The Cordillera of Dreams (Patricio Guzmán)

A return to the permanence of nature might be symptomatic of the desire of old age to distance itself from worldly affairs. But when Patricio Guzmán returned to the Atacama Desert in Nostalgia for the Light, it was to get back to the political past, both personal and national. The approach was reinforced in The Pearl Button, the vast Chilean coast being the subject of Guzmán’s dive into history. The Cordillera of Dreams completes the trilogy, the filmmaker now turning to the Cordillera, the stretch of the Andes mountain range that isolates Santiago from the rest of the world, as the object of his interrogation. “I was busy trying to change society”, says the filmmaker in his characteristically meditative voiceover, “that I was never interested in the Andes; I now see it as a gateway to understanding Chile”. The film is punctuated by awe-inducing helicopter shots of the snow-covered Cordillera, its rocky surfaces and barren, infinite valleys. Woven around these heart-stopping images are interviews with Santiago’s culturati—two sculptors, a singer, a writer and a volcanologist—who discuss the significance of the Andes: the mountains as a watchful mother, a carrier of scents, a muse for artists, a veritable coast that turns the country into an island. For Guzmán, however, the Cordillera stands as a silent witness to the nation’s hidden past. It’s as though the mountains are keeping a secret from me, he says in all sincerity, a secret that might be the coup d’état of 1973.

While a personal work like its predecessors, The Cordillera of Dreams however ventures deep into sentimental territory. The sight of the mountains, admits Guzmán, makes him want to go back to his childhood in this city that nevertheless “greets him with indifference”.  He films the houses and streets he lived in, talks about the making of The Battle of Chile, his detention by the military and his subsequent flight to Europe. He confesses his desire to begin anew and rediscover the life he had left behind. Even in Europe, he says, he’s always been making films about Chile. He seeks to understand this gravitational pull that the country exerts on him through the figure of another filmmaker who did stay back. Pablo Salas is a documentarian who has been recording political happenings around him for 37 years. His personal archive of video tapes and hard drives fills his entire office, and they serve as the suppressed record of Chile under the Pinochet dictatorship. Guzmán and Salas discuss their work and politics at length: the challenges of filming protests, the tyranny of the dictatorship, the ruthless neoliberalist revision of Chilean economy, the inequality and rampant privatization of resources, and so on. Guzmán is wholly admirative of Salas, the man he wasn’t, and speaks of the filmmaker’s large archive as the memory of what was hidden. His own film, though, feels like an obligatory extension of Nostalgia for the Light and The Pearl Button. Part of the reason for the slide is that the Andes remains only a picturesque background to the investigation. Now and then, Guzmán does relate the mountains to history, as with the idea that the rocks from them were used for paving the streets of Santiago, which saw the boots of the military and blood of the protestors. These connections, though, remain far and few, unlike the tightly knit associations of the previous two remarkable works.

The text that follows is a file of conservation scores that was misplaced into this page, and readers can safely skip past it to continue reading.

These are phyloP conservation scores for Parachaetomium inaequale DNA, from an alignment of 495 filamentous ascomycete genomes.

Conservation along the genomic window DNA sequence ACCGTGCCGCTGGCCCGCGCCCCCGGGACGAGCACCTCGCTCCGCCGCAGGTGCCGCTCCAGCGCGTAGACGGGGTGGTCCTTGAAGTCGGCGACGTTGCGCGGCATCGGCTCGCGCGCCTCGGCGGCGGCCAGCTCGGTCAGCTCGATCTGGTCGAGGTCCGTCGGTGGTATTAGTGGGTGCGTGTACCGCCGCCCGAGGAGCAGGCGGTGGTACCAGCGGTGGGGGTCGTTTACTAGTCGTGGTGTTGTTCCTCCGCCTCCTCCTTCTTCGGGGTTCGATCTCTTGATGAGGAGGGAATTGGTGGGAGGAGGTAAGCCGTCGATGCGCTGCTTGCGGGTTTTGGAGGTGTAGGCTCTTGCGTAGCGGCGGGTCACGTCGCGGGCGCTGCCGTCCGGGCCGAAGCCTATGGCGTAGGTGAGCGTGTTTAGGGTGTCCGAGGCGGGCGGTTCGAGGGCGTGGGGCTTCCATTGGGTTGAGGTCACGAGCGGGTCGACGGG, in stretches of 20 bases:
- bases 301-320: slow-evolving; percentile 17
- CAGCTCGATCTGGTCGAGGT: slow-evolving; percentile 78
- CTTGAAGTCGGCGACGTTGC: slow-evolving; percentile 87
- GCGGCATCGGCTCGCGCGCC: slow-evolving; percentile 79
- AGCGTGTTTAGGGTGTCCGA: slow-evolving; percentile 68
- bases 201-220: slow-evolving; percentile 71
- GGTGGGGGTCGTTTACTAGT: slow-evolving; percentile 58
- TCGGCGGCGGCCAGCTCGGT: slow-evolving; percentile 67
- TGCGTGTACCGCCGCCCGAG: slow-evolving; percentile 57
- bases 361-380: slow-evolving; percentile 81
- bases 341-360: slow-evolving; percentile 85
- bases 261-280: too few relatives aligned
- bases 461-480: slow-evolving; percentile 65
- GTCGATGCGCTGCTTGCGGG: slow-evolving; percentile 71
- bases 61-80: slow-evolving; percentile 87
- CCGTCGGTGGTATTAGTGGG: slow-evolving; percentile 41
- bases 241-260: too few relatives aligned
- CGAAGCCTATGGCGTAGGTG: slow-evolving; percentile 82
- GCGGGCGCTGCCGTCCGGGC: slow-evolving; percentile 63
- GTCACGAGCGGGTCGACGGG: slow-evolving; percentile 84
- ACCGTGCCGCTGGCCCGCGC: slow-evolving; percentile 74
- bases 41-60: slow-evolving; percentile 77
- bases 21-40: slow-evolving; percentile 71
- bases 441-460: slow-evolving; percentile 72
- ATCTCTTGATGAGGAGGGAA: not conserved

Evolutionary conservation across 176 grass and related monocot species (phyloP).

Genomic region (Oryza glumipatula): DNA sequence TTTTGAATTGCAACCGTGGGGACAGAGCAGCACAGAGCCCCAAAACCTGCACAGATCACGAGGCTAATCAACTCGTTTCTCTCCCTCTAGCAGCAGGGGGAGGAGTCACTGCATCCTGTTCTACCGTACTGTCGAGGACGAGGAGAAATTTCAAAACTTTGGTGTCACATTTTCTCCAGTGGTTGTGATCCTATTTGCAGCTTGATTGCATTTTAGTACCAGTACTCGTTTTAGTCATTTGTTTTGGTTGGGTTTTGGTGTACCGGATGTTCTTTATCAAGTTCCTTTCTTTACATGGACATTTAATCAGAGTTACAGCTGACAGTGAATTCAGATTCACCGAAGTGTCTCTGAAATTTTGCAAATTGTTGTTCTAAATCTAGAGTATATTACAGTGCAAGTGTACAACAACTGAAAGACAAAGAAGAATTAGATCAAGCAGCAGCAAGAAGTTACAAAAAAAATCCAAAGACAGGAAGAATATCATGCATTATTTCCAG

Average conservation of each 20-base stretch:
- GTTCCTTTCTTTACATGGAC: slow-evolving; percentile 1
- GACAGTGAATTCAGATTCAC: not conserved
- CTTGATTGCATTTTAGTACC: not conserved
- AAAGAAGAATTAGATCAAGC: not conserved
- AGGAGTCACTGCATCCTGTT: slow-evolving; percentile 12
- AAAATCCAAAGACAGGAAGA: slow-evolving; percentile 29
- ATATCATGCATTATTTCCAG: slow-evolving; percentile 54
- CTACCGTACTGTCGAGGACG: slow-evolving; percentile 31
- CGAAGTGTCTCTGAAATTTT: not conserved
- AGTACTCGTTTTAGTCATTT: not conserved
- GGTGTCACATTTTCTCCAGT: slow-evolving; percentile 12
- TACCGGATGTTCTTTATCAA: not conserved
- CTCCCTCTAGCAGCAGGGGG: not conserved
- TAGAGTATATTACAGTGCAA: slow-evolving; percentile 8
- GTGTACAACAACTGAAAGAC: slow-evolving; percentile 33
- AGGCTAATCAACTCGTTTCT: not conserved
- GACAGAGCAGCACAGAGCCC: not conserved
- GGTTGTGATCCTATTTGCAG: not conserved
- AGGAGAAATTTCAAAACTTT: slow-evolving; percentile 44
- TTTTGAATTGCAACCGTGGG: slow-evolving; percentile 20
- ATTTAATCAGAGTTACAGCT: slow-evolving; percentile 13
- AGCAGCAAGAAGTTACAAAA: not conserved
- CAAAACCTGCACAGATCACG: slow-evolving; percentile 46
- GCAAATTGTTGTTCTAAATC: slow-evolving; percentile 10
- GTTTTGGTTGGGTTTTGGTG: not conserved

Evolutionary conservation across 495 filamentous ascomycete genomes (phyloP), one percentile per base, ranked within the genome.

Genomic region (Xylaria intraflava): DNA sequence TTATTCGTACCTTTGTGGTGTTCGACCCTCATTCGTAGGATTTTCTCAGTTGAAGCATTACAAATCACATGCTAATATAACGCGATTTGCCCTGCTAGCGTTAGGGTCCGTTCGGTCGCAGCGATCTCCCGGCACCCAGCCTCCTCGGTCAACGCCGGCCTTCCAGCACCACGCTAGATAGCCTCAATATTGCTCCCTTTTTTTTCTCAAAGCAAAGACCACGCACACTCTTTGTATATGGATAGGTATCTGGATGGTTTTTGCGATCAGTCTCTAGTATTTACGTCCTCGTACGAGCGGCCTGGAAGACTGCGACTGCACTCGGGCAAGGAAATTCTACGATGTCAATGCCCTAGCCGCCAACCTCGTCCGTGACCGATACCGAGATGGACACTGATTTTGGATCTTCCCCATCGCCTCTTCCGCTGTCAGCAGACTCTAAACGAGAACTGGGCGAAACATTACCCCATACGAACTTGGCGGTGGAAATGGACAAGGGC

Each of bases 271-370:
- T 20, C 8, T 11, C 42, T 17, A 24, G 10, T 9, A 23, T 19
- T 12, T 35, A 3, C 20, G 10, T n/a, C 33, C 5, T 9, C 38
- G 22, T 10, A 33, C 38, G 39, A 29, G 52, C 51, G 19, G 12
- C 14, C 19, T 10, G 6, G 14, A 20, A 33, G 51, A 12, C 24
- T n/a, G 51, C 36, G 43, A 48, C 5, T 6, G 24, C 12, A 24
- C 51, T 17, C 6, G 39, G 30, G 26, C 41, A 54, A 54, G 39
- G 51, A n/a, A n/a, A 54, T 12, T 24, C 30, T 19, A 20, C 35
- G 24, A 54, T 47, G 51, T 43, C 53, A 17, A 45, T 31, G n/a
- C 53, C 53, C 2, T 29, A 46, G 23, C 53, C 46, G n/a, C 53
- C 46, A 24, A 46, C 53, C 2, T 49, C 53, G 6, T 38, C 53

143 Sahara Street (Hassen Ferhani)

In a bright, panoramic shot of a desert, a microscopic figure on the left side moves slowly towards a rudimentary structure on the right. The figure is that of Malika, a rotund, elderly woman who lives and runs a shop on a highway just outside the town of El Menia, Algeria, in the Sahara. Malika lives with her cat Mimi and her joint, possessing the absurd address of the title, serves as a refreshment point for bikers and motorists passing by. Malika is an unusual woman, not just in that she’s an old woman running the shop independently, but also in that she’s unmarried, doesn’t have kids and prefers to stay away from her extended family. Her independence needs no extenuating context: when a client talks about newly legislated women’s rights, she lashes out, “I don’t need any rights”. Malika likes music and dance, hates religious hypocrisy and claims she can’t stand other women. The building she inhabits is spare and contains two rooms: a kitchen and a dining area for clients. There’s a fridge but no electricity. Living far from civilization, Malika, whom one visitor aptly christens “the gatekeeper of the void”, listens to whatever the radio can pick up. A petrol station-cum-restaurant is cropping up next door, potentially eating into her revenue. Malika, though, is unfazed, convinced that the new venture will shut shop in two weeks.